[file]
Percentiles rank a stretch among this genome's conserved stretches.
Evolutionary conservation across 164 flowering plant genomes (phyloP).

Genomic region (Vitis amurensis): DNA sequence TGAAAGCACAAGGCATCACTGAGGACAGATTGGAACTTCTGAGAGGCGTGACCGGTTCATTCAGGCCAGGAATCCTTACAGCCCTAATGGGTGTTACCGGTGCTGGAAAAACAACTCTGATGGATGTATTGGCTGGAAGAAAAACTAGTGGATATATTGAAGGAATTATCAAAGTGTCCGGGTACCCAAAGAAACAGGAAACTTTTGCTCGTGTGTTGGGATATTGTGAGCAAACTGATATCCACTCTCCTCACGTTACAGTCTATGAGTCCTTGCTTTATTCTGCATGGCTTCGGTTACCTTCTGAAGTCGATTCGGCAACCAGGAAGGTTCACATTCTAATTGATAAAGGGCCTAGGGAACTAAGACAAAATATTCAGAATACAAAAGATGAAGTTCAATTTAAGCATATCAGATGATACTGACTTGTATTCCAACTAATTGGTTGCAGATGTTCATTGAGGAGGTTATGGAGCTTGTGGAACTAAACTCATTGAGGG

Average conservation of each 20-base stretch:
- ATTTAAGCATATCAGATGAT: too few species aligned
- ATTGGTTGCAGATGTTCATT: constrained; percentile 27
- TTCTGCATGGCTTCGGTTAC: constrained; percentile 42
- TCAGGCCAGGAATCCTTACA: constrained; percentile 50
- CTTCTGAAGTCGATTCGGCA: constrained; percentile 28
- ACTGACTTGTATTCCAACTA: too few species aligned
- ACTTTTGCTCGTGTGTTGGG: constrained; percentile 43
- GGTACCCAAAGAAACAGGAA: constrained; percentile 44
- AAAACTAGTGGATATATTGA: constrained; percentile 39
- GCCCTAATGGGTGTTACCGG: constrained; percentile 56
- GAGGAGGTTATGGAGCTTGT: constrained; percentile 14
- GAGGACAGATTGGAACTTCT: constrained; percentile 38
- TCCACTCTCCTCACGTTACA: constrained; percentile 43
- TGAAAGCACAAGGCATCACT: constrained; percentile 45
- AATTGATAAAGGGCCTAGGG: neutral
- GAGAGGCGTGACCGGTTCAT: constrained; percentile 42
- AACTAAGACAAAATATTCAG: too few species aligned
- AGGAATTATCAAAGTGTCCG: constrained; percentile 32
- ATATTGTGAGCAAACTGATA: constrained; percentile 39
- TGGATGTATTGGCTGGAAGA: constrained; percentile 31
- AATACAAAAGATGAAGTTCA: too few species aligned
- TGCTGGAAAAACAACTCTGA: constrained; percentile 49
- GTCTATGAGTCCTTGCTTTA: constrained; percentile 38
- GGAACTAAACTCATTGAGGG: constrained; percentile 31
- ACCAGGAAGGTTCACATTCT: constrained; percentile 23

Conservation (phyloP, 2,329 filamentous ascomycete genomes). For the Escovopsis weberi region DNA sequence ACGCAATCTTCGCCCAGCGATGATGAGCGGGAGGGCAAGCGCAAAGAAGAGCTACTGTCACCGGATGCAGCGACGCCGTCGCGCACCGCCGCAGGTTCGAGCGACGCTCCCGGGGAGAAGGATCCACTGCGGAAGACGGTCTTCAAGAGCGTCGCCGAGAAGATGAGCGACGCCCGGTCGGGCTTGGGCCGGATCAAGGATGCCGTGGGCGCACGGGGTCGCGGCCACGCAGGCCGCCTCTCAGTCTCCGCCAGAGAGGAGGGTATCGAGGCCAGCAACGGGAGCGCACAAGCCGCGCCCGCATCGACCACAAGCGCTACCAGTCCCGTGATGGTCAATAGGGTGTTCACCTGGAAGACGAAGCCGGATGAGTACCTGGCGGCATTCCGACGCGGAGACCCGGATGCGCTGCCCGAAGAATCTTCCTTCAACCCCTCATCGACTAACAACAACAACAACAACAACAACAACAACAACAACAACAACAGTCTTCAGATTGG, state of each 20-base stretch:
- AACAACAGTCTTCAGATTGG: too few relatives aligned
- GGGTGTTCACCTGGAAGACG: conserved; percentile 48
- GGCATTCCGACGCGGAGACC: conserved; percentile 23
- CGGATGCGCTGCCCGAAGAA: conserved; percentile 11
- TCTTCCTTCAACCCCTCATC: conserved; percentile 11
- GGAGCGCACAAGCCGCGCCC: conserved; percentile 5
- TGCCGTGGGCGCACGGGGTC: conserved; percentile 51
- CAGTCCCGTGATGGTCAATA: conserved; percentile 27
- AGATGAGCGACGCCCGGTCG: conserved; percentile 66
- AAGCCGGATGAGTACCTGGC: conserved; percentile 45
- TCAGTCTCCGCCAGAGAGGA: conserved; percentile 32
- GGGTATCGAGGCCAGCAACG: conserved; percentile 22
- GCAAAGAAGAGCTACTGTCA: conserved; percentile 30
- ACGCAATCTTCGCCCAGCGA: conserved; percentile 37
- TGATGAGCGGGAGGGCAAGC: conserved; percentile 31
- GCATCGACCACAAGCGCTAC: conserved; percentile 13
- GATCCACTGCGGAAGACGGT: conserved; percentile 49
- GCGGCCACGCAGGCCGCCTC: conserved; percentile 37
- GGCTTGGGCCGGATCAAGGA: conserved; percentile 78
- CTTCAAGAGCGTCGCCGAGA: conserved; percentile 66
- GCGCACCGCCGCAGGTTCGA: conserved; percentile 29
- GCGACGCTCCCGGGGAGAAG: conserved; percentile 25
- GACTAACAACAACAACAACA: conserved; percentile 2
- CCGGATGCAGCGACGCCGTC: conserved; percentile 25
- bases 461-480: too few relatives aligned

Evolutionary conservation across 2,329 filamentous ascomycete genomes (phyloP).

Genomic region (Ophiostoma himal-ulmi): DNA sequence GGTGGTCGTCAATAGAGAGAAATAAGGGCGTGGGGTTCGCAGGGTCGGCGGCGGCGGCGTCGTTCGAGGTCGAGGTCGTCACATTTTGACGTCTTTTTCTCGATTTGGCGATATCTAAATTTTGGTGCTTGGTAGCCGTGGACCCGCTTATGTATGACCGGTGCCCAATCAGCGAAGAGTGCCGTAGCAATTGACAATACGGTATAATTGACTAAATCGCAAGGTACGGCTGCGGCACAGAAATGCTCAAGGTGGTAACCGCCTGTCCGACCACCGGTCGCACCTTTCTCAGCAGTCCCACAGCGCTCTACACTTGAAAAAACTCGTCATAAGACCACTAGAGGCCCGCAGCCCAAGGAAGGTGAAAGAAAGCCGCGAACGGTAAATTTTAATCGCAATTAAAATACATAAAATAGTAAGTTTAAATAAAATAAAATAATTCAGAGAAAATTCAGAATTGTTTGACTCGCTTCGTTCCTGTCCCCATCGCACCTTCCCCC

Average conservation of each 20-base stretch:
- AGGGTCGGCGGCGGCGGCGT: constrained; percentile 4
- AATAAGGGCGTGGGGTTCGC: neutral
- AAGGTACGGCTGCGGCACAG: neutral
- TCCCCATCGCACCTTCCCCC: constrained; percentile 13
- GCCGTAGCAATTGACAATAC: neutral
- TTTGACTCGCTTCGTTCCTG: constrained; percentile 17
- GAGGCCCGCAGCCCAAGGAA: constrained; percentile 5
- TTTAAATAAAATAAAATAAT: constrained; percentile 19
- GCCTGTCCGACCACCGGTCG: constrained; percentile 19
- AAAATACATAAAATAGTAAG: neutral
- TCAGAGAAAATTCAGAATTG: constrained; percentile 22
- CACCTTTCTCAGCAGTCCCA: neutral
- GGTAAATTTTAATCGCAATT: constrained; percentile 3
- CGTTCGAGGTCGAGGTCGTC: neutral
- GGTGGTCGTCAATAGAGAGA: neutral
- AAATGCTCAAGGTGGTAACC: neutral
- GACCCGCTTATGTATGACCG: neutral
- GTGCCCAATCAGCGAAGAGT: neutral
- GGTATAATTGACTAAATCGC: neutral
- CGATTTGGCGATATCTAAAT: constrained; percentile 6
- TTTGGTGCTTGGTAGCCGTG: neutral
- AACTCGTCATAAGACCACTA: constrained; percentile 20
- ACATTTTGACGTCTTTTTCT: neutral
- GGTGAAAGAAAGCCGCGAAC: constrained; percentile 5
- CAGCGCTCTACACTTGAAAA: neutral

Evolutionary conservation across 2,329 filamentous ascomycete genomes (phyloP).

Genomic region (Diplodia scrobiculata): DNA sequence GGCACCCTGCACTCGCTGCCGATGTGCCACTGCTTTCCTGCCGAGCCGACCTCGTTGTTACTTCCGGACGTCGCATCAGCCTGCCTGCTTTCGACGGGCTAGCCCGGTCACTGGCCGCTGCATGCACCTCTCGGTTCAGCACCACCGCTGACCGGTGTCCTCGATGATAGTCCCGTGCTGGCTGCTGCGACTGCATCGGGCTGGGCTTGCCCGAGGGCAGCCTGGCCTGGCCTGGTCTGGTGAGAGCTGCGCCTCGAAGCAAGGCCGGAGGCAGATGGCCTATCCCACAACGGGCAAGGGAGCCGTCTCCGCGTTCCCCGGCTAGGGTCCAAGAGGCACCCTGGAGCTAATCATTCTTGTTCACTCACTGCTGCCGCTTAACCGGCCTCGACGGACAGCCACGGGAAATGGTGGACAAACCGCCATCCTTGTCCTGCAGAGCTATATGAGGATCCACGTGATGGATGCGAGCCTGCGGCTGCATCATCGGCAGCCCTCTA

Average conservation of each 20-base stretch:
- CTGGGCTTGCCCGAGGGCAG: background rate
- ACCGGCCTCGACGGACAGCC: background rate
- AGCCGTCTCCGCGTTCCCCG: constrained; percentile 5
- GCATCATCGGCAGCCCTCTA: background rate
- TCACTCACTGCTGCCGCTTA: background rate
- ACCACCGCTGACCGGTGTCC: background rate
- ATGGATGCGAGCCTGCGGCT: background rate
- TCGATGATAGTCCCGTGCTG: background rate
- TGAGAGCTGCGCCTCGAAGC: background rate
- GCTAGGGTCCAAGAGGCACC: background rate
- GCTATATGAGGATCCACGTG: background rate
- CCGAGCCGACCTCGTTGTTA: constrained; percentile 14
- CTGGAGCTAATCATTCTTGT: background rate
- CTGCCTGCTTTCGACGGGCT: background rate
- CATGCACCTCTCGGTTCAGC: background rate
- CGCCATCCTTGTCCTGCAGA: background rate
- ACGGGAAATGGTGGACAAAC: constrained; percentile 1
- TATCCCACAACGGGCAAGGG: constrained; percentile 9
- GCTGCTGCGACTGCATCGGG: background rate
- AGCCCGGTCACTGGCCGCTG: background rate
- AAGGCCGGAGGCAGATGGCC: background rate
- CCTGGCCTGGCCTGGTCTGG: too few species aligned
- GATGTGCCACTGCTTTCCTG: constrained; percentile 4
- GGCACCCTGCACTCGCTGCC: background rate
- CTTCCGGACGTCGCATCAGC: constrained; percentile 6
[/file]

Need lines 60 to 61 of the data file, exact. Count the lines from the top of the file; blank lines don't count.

- AATAAGGGCGTGGGGTTCGC: neutral
- AAGGTACGGCTGCGGCACAG: neutral